It was an American war against Nicaragua. The contras had their own various motivations for wanting to topple the Sandinista government. They did not need to be instigated by the United States. But before the US military arrived in Honduras in the thousands and set up Fortress America, the contras were engaged almost exclusively in hit-and-run forays across the border, small-scale raids on Nicaraguan border patrols and farmers, attacks on patrol boats, and the like; killing a few people here, burning a building down there,' there was no future for the contras in a war such as this against a much larger force. Then the American big guns began to arrive in 1982, along with the air power, the landing strips, the docks, the radar stations, the communications centers, built under the cover of repeated joint US-Honduran military exercises, while thousands of contras were training in Florida and California.

US and "Honduran" reconnaissance planes, usually piloted by Americans, began regular overflights into Nicaragua to photograph bombing and sabotage targets, track Sandinista military maneuvers and equipment, spot the planting of mines, eavesdrop on military communications and map the terrain. Electronic surveillance ships off the coast of Nicaragua partook in the bugging of a nation. Said a former CIA analyst: "Our intelligence from Nicaragua is so good ... we can hear the toilets flush in Managua."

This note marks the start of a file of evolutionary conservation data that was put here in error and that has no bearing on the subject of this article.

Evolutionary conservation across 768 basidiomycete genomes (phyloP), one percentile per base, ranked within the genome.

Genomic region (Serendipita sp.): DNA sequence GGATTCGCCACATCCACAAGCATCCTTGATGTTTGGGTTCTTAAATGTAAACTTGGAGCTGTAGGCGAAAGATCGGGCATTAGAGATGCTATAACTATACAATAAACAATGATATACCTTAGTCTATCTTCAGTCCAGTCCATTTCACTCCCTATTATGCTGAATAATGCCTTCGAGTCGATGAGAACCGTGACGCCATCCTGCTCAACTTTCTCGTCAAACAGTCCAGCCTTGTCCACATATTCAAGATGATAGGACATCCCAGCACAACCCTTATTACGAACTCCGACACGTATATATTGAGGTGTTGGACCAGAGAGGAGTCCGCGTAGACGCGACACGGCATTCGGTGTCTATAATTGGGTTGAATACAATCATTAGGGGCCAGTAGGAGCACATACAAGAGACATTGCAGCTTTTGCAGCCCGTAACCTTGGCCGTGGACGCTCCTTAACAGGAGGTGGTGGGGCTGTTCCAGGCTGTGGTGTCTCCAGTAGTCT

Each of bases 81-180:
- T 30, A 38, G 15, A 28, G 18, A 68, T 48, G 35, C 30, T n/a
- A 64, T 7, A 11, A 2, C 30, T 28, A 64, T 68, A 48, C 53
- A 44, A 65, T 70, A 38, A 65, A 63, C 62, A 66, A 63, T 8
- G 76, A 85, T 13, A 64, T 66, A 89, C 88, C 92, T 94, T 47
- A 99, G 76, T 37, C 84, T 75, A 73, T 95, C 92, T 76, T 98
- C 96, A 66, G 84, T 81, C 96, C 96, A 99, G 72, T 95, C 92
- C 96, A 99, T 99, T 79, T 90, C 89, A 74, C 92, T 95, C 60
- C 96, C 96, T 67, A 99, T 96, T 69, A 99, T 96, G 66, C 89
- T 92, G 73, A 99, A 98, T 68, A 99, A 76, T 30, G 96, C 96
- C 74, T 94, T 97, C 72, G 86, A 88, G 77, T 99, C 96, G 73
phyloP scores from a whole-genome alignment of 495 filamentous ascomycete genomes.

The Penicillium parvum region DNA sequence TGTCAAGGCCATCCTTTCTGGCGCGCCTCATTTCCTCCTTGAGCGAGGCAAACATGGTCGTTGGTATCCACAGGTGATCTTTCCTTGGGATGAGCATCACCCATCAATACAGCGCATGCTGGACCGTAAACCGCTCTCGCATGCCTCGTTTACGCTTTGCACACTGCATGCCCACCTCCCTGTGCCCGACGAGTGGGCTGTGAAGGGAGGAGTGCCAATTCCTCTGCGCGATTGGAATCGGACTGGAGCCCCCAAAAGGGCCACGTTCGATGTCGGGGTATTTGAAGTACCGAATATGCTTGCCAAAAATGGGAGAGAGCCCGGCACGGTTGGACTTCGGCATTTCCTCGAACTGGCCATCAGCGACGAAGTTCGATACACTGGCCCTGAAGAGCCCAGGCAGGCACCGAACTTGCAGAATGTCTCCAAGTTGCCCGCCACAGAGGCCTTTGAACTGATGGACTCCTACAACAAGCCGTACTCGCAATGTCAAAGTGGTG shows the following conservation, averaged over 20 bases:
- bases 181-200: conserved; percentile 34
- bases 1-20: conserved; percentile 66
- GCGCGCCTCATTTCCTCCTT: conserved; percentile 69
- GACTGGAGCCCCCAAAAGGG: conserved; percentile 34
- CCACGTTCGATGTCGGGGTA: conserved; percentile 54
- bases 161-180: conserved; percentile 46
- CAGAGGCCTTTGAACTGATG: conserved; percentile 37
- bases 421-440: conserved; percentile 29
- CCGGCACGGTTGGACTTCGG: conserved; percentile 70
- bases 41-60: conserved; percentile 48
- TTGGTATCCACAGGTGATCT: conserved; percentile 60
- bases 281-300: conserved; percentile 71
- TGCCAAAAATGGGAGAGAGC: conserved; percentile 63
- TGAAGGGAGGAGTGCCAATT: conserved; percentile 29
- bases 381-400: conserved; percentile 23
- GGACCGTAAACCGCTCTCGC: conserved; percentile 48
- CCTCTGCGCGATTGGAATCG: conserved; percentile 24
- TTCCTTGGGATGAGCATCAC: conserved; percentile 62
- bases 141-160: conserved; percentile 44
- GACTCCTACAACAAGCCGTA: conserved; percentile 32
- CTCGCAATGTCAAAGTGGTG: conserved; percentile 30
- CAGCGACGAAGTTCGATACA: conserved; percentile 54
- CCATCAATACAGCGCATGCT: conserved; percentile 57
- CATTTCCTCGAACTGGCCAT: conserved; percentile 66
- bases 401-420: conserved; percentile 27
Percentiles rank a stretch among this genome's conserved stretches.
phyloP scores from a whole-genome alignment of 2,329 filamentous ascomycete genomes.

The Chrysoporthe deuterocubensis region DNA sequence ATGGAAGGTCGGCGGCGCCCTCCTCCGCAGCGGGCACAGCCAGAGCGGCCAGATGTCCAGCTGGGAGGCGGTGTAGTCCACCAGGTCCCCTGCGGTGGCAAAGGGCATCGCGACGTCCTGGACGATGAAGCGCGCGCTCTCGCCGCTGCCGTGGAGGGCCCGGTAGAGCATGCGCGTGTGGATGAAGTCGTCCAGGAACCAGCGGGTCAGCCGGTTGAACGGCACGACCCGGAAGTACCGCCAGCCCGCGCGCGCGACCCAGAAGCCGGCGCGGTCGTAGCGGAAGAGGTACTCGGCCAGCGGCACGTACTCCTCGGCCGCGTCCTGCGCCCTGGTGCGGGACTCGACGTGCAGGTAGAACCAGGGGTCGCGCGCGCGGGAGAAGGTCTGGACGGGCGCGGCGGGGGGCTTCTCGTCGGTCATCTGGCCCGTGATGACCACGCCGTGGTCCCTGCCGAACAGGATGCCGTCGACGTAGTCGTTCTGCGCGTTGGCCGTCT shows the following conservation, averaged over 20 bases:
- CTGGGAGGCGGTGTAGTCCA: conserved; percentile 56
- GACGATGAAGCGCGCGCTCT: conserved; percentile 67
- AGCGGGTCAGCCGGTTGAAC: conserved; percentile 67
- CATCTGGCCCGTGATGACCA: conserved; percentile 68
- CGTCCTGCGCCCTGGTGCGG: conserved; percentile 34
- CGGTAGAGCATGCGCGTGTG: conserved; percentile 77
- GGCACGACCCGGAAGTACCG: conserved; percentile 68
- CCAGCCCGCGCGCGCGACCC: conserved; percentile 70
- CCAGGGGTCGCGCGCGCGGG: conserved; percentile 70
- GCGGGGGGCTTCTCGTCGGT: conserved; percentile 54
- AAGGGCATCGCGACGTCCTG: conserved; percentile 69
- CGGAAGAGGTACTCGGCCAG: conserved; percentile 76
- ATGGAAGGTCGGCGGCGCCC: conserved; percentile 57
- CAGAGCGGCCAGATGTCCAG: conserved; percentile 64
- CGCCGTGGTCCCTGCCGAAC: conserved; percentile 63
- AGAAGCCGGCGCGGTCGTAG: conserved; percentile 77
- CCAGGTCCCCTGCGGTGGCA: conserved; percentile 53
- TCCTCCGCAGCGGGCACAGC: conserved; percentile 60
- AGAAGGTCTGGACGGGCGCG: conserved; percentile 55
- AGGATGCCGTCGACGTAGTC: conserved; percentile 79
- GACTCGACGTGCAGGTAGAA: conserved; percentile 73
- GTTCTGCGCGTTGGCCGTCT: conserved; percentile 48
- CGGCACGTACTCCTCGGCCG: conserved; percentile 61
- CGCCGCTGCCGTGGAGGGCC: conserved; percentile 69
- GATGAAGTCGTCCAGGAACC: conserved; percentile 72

Meanwhile, American pilots were flying diverse kinds of combat missions against Nicaraguan troops and carrying supplies to contras inside Nicaraguan territory. Several were shot down and killed.' Some flew in civilian clothes, after having been told that they would be disavowed by the Pentagon if captured. Some contras told American congressmen that they were ordered to claim responsibility for a bombing raid organized by the CIA and flown by Agency mercenaries. Honduran troops as well were trained by the US for bloody hit-and-run operations into Nicaragua ... and so it went ... as in El Salvador, the full extent of American involvement in the fighting will never be known.
The contras' brutality earned them a wide notoriety. They regularly destroyed health centers, schools, agricultural cooperatives, and community centers-symbols of the Sandinistas' social programs in rural areas. People caught in these assaults were often tortured and killed in the most gruesome ways. One example, reported by The Guardian of London, suffices. In the words of a survivor of a raid in Jinotega province, which borders on Honduras:

"Rosa had her breasts cut off. Then they cut into her chest and took out her heart. The men had their arms broken, their testicles cut off, and their eyes poked out They were killed by slitting their throats and pulling the tongue out through the slit."